A company that makes systems to turn waste-heat into electricity, Alphabet Energy has officially moved its technology out of the lab and into pilot production, the company announced today.
The company recently hired manufacturing technology veteran, Sylvain Muckenhirn, as their vice president of manufacturing. He will lead Alphabet Energy’s effort to begin fabless, volume manufacturing of its technology in time to deliver it to early customers in 2012 and 2013. The company also moved into San Francisco offices, and out of their early stage UC Berkeley space.
Founder and chief executive, Matt Scullin, confirmed that Alphabet Energy plans to sell its patented waste-heat recovery technology to businesses that generate lots of heat, but want to recapture it to create energy that they can use, in the following fields: automotive, military, heavy industry and power generation.
The startup has a number of pilot projects underway, but Scullin won’t say how many, where or with which forward-thinking clean tech customers, yet. The CEO also wouldn’t say whether Alphabet Energy’s systems are bigger than a breadbox or smaller than a Prius. He did say they are not micro-scale, meaning they won’t likely be used to turn heat from consumer electronics into a source of power for those electronics.
Scullin did tell TechCrunch a little bit about the cost of electricity he thinks Alphabet Energy can deliver through its systems:
“Once you install a thermal electric system like ours, which has no moving parts and doesn’t require fuel [editor's note: like a Bloom Box might] you have almost no costs beyond the installation. We think we can offer levelized cost of electricity on the order of 3 cents per kilowatt hour. That’s cheap! It can get our customers return on investments within months instead of years, like solar and other installations.”
Nine months ago, Alphabet Energy secured a $1 million seed investment from Claremont Creek Ventures and the CalCEF Angel Fund. In the last two years it also attained $320,000 in Small Business Innovation Research grants and contracts from the U.S. Army, Air Force, and the Department of Energy.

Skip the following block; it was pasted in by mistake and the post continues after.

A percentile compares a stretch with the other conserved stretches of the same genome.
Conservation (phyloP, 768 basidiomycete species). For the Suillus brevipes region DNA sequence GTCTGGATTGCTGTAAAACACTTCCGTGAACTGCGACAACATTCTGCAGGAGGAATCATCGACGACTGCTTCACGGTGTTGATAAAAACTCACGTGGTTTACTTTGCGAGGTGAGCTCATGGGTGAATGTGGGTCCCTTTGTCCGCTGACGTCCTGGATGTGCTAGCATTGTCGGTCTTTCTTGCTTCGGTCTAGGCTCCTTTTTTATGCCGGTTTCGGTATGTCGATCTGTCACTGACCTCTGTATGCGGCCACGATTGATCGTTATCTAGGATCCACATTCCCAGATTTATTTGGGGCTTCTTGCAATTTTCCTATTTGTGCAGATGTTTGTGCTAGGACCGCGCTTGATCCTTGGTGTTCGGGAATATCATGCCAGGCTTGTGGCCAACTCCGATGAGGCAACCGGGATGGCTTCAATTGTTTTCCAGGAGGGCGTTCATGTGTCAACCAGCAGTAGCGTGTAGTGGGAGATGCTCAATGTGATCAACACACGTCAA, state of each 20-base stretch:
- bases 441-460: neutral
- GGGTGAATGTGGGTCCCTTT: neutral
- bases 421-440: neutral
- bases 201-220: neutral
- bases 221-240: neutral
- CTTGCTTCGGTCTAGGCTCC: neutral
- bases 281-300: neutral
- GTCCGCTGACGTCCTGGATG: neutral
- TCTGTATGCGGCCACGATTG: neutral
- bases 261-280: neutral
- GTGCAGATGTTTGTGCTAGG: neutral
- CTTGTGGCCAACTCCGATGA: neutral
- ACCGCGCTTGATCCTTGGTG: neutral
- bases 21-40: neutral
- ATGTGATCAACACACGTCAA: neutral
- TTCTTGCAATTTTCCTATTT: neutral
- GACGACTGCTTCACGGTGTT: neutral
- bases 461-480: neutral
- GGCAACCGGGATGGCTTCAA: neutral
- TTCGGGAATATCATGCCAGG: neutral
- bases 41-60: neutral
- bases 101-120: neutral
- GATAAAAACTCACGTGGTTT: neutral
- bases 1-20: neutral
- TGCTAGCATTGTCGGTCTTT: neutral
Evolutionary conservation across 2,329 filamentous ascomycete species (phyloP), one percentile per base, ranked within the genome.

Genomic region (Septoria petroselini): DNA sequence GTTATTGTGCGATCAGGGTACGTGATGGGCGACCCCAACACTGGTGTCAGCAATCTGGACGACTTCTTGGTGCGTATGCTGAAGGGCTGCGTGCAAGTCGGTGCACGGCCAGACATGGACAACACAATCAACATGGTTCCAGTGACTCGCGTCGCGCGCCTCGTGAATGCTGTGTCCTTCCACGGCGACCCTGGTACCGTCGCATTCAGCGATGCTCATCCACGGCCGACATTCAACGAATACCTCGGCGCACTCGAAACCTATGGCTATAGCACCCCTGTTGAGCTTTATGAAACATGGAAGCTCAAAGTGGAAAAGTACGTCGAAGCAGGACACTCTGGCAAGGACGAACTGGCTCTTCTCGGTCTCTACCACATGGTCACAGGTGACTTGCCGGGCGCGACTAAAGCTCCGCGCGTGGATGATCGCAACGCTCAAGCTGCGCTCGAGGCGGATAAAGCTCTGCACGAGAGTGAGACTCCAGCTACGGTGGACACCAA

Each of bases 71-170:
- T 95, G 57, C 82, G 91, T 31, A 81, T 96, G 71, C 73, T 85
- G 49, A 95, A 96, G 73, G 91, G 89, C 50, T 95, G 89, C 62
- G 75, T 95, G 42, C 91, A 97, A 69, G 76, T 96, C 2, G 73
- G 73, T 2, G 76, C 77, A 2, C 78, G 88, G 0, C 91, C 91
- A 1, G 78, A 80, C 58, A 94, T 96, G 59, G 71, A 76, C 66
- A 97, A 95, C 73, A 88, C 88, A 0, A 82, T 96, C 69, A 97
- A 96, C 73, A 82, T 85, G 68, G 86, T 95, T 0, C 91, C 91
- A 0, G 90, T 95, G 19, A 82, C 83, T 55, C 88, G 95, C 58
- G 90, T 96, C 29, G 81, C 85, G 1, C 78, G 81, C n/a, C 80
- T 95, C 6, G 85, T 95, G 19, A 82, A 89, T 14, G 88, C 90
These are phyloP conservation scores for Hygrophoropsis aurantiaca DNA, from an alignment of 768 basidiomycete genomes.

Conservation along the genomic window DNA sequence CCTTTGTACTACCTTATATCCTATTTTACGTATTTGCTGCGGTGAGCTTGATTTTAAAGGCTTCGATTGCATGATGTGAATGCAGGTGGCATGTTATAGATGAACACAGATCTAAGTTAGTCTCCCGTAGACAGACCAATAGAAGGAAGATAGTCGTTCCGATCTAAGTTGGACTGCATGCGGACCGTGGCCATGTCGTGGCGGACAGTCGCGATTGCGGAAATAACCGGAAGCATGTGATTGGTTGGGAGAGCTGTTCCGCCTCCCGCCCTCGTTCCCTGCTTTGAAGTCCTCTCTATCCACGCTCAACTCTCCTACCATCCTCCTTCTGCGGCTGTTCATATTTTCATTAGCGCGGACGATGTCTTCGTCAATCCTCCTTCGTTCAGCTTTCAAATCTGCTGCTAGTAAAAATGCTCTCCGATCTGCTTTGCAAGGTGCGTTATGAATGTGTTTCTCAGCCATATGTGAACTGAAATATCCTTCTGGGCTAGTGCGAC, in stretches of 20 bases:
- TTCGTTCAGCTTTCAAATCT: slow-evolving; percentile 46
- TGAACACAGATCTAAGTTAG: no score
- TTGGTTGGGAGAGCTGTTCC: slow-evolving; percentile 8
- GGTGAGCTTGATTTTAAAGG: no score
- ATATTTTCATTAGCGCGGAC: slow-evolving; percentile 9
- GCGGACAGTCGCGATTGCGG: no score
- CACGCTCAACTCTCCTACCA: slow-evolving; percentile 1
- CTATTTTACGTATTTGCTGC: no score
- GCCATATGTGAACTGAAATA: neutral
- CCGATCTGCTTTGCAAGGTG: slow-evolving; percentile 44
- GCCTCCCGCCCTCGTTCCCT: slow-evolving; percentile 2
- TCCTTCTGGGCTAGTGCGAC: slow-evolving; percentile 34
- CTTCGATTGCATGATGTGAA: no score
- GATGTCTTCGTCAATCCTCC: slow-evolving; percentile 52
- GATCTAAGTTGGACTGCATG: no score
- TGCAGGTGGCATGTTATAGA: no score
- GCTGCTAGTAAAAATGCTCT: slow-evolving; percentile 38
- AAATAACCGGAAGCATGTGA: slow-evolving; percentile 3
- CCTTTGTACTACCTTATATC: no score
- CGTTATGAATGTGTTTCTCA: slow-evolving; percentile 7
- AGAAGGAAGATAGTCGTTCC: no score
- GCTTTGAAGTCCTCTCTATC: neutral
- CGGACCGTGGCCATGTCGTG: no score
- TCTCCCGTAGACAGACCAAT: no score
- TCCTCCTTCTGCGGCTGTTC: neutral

A director at Claremont Creek Ventures, Paul Straub, said of Alphabet Energy:
“They’re going after a huge problem. As VCs, we look at investments that can be [in] billion dollar markets. What they’re trying to do, when you look at the global applications of it, could amount to a hundred billion dollar market.
One great thing about Alphabet Energy’s technology is that it uses very widely available material, and well understood manufacturing processes. Their underling discovery recognized thermoelectric properties in something familiar.
I’ve also never seen a company in our portfolio or in any portfolio developing physical product while being so capital efficient. They have a majority of their seed round left, nine months later, and have hit all the milestones they said they would.”
Straub said CCV focuses on clean tech opportunities and startups that can make extraordinary progress with a small amount of seed funding, rather than requiring massive infrastructural change or huge subsidies in order to become profitable.
Alphabet Energy’s Scullin noted that U.S. federal support of waste-heat recovery is not nearly as strong as it is for other clean technologies, which have tax credits.
The Heat Is Power tax credit proposal — sponsored by representatives Paul Tonko, Jay Inslee, Shelly Berkley and Ron Paul — could change that if passed. According to Tonko’s website, the suggested legislation would establish:
“An investment tax credit for new innovative technology that produces clean, zero-emission electricity from waste heat generated by industrial processes… [that] would help stimulate growth in the waste heat to electricity market and create new jobs.”